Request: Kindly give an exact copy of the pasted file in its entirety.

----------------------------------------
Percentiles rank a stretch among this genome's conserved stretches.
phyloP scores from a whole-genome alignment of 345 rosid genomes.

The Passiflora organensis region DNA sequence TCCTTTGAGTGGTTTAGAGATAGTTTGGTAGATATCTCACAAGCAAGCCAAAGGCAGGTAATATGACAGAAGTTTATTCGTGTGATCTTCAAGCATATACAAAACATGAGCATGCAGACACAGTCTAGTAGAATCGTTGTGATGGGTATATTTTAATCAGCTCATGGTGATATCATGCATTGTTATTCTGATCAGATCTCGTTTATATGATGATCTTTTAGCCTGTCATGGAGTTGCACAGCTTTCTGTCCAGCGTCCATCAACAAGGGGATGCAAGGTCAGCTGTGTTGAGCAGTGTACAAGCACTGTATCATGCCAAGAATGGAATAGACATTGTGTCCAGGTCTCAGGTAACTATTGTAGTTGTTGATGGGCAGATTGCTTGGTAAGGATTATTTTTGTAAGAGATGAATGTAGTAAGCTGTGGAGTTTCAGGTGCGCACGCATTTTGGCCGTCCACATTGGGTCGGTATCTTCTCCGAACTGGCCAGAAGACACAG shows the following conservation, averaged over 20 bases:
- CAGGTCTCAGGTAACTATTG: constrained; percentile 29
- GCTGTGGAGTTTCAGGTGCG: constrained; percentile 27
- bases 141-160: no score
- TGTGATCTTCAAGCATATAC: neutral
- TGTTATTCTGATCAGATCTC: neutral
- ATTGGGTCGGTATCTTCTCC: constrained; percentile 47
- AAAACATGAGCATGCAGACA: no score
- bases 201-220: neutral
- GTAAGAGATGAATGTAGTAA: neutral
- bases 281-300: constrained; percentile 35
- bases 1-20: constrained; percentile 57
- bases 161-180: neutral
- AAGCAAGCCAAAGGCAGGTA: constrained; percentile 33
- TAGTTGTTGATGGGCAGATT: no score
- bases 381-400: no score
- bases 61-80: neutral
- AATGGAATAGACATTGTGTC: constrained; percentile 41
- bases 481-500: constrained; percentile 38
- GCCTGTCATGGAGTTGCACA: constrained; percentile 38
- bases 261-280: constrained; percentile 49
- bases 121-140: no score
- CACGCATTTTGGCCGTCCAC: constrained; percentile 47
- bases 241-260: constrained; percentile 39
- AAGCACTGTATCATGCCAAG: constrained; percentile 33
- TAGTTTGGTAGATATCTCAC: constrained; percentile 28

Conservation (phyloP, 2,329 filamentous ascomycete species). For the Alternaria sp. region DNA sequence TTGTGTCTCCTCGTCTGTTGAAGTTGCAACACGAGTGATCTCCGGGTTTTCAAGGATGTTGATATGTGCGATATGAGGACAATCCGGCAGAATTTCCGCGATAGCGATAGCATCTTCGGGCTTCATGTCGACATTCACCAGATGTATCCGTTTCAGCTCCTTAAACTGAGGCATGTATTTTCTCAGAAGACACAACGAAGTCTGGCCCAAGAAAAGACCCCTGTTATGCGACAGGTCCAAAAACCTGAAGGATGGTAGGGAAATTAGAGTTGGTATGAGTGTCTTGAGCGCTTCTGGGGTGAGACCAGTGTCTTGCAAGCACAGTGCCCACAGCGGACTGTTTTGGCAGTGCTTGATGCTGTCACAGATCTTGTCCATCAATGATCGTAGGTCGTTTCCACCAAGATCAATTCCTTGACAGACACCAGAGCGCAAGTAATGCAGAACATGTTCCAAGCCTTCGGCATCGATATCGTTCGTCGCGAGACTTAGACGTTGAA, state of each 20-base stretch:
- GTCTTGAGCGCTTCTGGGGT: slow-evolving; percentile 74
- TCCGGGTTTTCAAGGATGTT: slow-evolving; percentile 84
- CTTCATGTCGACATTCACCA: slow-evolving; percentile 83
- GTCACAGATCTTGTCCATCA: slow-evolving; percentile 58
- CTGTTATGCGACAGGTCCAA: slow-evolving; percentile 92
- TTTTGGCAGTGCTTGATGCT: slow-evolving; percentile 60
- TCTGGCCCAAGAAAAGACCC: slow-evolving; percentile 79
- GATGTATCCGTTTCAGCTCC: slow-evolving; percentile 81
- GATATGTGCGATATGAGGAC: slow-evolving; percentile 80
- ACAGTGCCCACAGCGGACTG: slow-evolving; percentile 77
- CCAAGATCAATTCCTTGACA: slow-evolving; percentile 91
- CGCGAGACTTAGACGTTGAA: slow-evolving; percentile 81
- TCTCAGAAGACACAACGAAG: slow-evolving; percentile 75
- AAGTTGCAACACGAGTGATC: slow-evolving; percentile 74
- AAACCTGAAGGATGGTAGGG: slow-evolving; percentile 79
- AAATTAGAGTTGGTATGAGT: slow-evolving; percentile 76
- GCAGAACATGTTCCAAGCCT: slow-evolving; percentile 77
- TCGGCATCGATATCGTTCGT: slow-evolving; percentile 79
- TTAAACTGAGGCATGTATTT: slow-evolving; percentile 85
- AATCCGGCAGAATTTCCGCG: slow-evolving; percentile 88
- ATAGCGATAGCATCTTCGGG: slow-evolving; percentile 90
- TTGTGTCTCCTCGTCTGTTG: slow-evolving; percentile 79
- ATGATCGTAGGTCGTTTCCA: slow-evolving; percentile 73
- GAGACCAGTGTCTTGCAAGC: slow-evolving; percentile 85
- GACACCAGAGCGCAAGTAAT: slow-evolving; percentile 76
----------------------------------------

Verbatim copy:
Percentiles rank a stretch among this genome's conserved stretches.
phyloP scores from a whole-genome alignment of 345 rosid genomes.

The Passiflora organensis region DNA sequence TCCTTTGAGTGGTTTAGAGATAGTTTGGTAGATATCTCACAAGCAAGCCAAAGGCAGGTAATATGACAGAAGTTTATTCGTGTGATCTTCAAGCATATACAAAACATGAGCATGCAGACACAGTCTAGTAGAATCGTTGTGATGGGTATATTTTAATCAGCTCATGGTGATATCATGCATTGTTATTCTGATCAGATCTCGTTTATATGATGATCTTTTAGCCTGTCATGGAGTTGCACAGCTTTCTGTCCAGCGTCCATCAACAAGGGGATGCAAGGTCAGCTGTGTTGAGCAGTGTACAAGCACTGTATCATGCCAAGAATGGAATAGACATTGTGTCCAGGTCTCAGGTAACTATTGTAGTTGTTGATGGGCAGATTGCTTGGTAAGGATTATTTTTGTAAGAGATGAATGTAGTAAGCTGTGGAGTTTCAGGTGCGCACGCATTTTGGCCGTCCACATTGGGTCGGTATCTTCTCCGAACTGGCCAGAAGACACAG shows the following conservation, averaged over 20 bases:
- CAGGTCTCAGGTAACTATTG: constrained; percentile 29
- GCTGTGGAGTTTCAGGTGCG: constrained; percentile 27
- bases 141-160: no score
- TGTGATCTTCAAGCATATAC: neutral
- TGTTATTCTGATCAGATCTC: neutral
- ATTGGGTCGGTATCTTCTCC: constrained; percentile 47
- AAAACATGAGCATGCAGACA: no score
- bases 201-220: neutral
- GTAAGAGATGAATGTAGTAA: neutral
- bases 281-300: constrained; percentile 35
- bases 1-20: constrained; percentile 57
- bases 161-180: neutral
- AAGCAAGCCAAAGGCAGGTA: constrained; percentile 33
- TAGTTGTTGATGGGCAGATT: no score
- bases 381-400: no score
- bases 61-80: neutral
- AATGGAATAGACATTGTGTC: constrained; percentile 41
- bases 481-500: constrained; percentile 38
- GCCTGTCATGGAGTTGCACA: constrained; percentile 38
- bases 261-280: constrained; percentile 49
- bases 121-140: no score
- CACGCATTTTGGCCGTCCAC: constrained; percentile 47
- bases 241-260: constrained; percentile 39
- AAGCACTGTATCATGCCAAG: constrained; percentile 33
- TAGTTTGGTAGATATCTCAC: constrained; percentile 28

Conservation (phyloP, 2,329 filamentous ascomycete species). For the Alternaria sp. region DNA sequence TTGTGTCTCCTCGTCTGTTGAAGTTGCAACACGAGTGATCTCCGGGTTTTCAAGGATGTTGATATGTGCGATATGAGGACAATCCGGCAGAATTTCCGCGATAGCGATAGCATCTTCGGGCTTCATGTCGACATTCACCAGATGTATCCGTTTCAGCTCCTTAAACTGAGGCATGTATTTTCTCAGAAGACACAACGAAGTCTGGCCCAAGAAAAGACCCCTGTTATGCGACAGGTCCAAAAACCTGAAGGATGGTAGGGAAATTAGAGTTGGTATGAGTGTCTTGAGCGCTTCTGGGGTGAGACCAGTGTCTTGCAAGCACAGTGCCCACAGCGGACTGTTTTGGCAGTGCTTGATGCTGTCACAGATCTTGTCCATCAATGATCGTAGGTCGTTTCCACCAAGATCAATTCCTTGACAGACACCAGAGCGCAAGTAATGCAGAACATGTTCCAAGCCTTCGGCATCGATATCGTTCGTCGCGAGACTTAGACGTTGAA, state of each 20-base stretch:
- GTCTTGAGCGCTTCTGGGGT: slow-evolving; percentile 74
- TCCGGGTTTTCAAGGATGTT: slow-evolving; percentile 84
- CTTCATGTCGACATTCACCA: slow-evolving; percentile 83
- GTCACAGATCTTGTCCATCA: slow-evolving; percentile 58
- CTGTTATGCGACAGGTCCAA: slow-evolving; percentile 92
- TTTTGGCAGTGCTTGATGCT: slow-evolving; percentile 60
- TCTGGCCCAAGAAAAGACCC: slow-evolving; percentile 79
- GATGTATCCGTTTCAGCTCC: slow-evolving; percentile 81
- GATATGTGCGATATGAGGAC: slow-evolving; percentile 80
- ACAGTGCCCACAGCGGACTG: slow-evolving; percentile 77
- CCAAGATCAATTCCTTGACA: slow-evolving; percentile 91
- CGCGAGACTTAGACGTTGAA: slow-evolving; percentile 81
- TCTCAGAAGACACAACGAAG: slow-evolving; percentile 75
- AAGTTGCAACACGAGTGATC: slow-evolving; percentile 74
- AAACCTGAAGGATGGTAGGG: slow-evolving; percentile 79
- AAATTAGAGTTGGTATGAGT: slow-evolving; percentile 76
- GCAGAACATGTTCCAAGCCT: slow-evolving; percentile 77
- TCGGCATCGATATCGTTCGT: slow-evolving; percentile 79
- TTAAACTGAGGCATGTATTT: slow-evolving; percentile 85
- AATCCGGCAGAATTTCCGCG: slow-evolving; percentile 88
- ATAGCGATAGCATCTTCGGG: slow-evolving; percentile 90
- TTGTGTCTCCTCGTCTGTTG: slow-evolving; percentile 79
- ATGATCGTAGGTCGTTTCCA: slow-evolving; percentile 73
- GAGACCAGTGTCTTGCAAGC: slow-evolving; percentile 85
- GACACCAGAGCGCAAGTAAT: slow-evolving; percentile 76